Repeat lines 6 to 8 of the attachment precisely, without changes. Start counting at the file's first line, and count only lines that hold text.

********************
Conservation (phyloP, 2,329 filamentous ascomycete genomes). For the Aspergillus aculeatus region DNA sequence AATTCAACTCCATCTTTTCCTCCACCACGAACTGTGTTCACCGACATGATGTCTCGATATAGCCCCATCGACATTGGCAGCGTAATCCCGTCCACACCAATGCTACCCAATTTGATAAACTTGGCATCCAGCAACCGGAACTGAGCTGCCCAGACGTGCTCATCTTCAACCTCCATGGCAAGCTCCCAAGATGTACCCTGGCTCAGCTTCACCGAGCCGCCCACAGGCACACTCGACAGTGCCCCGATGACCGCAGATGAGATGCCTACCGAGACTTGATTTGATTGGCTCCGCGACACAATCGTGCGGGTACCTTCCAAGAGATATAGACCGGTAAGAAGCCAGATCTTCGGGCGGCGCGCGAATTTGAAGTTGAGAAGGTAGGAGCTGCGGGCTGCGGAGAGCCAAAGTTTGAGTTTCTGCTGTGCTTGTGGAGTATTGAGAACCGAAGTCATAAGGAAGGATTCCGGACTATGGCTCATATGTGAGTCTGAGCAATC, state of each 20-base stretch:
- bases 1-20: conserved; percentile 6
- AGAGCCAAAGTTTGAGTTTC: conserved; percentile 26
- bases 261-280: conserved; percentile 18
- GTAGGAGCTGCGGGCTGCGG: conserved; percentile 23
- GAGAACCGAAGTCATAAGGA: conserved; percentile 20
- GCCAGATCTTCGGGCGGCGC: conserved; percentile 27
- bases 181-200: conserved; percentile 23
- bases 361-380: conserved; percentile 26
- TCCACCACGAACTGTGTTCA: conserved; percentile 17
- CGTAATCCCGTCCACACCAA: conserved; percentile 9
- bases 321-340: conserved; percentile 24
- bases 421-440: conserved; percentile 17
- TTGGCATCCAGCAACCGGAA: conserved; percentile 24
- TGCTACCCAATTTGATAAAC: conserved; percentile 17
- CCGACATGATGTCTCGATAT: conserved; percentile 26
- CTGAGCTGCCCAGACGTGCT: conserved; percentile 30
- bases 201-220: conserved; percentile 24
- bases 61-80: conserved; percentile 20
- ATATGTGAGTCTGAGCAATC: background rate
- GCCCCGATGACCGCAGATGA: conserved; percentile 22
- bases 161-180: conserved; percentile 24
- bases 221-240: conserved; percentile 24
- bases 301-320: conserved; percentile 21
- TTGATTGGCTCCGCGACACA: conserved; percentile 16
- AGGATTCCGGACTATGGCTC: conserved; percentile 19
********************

- GAGAACCGAAGTCATAAGGA: conserved; percentile 20
- GCCAGATCTTCGGGCGGCGC: conserved; percentile 27
- bases 181-200: conserved; percentile 23